Working with emotionally cutoff family members
One way to increase self-differentiation and reduce triangulation is to foster more direct communication between certain family members. The Consider Your Intentions worksheet will help clients start to envision how and why creating a stronger relationship can help.
A Take-Home Message
To foster healthy relationships in life, healthy relationships in our family of origin are optimal. But, it is normal and common for families to struggle with conflict, and Bowenian Therapy can help.
Through learning healthy communication techniques and emotional maturity, each member of the family can strengthen their bonds with one another. These strengthened relationships will give family members the confidence to create healthy bonds with those outside of the family.
By working to reduce conflict in families, our work then has the potential to positively impact the community at large.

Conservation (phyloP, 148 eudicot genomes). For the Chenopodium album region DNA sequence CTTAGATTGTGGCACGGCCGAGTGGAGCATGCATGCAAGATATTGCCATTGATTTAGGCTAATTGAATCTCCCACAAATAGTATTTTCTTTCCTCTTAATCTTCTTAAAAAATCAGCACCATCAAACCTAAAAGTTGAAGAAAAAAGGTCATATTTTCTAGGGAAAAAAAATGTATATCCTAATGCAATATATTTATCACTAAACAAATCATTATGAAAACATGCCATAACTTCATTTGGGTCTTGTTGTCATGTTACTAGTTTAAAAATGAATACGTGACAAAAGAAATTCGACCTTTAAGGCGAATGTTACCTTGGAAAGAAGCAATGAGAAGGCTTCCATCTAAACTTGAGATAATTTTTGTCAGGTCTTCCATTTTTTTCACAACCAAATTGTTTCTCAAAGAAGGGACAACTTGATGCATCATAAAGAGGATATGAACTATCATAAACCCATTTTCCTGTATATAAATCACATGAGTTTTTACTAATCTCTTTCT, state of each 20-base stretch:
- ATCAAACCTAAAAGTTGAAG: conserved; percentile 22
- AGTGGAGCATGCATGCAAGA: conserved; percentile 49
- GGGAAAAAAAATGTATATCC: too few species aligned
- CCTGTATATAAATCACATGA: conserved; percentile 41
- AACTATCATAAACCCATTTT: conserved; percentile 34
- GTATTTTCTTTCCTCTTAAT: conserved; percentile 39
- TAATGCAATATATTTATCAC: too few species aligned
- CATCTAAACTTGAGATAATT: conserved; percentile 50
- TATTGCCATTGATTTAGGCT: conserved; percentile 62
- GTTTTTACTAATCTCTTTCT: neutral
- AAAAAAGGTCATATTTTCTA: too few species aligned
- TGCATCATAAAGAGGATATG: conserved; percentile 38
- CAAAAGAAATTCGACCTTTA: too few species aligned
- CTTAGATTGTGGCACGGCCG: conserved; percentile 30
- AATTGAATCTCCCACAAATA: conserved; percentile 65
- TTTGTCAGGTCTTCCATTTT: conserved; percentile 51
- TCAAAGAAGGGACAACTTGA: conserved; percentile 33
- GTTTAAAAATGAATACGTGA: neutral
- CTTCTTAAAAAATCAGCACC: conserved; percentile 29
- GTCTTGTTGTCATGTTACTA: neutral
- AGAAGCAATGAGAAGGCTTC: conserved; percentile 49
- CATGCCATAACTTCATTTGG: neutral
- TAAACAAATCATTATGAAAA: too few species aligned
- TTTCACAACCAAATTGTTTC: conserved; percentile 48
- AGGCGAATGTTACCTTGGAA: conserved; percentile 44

We hope you enjoyed reading this article. For more information, don’t forget to download our three Positive CBT Exercises for free.
- The Bowen Center for the Study of the Family. (n.d.). Introduction to the eight concepts. https://www.thebowencenter.org/introduction-eight-concepts
- Brown, J. (1999). Bowen family systems theory and practice: Illustration and critique. Australian and New Zealand Journal of Family Therapy, 20(2), 94–103.
- Charles, R. (2001). Is there any empirical support for Bowen’s concepts of differentiation of self, triangulation, and fusion? American Journal of family therapy, 29(4), 279–292.
- DeLisi, L. E. (2021). Redefining schizophrenia through genetics: A commentary on 50 years searching for biological causes. Schizophrenia Research. Advance online publication.
- McGoldrick, M., Gerson, R., & Petry, S. (2020). Genograms: Assessment and treatment (4th ed.). W. W. Norton.
- Nichols, M. P., & Schwartz, R. C. (1984). Family therapy: Concepts and methods. Gardner Press.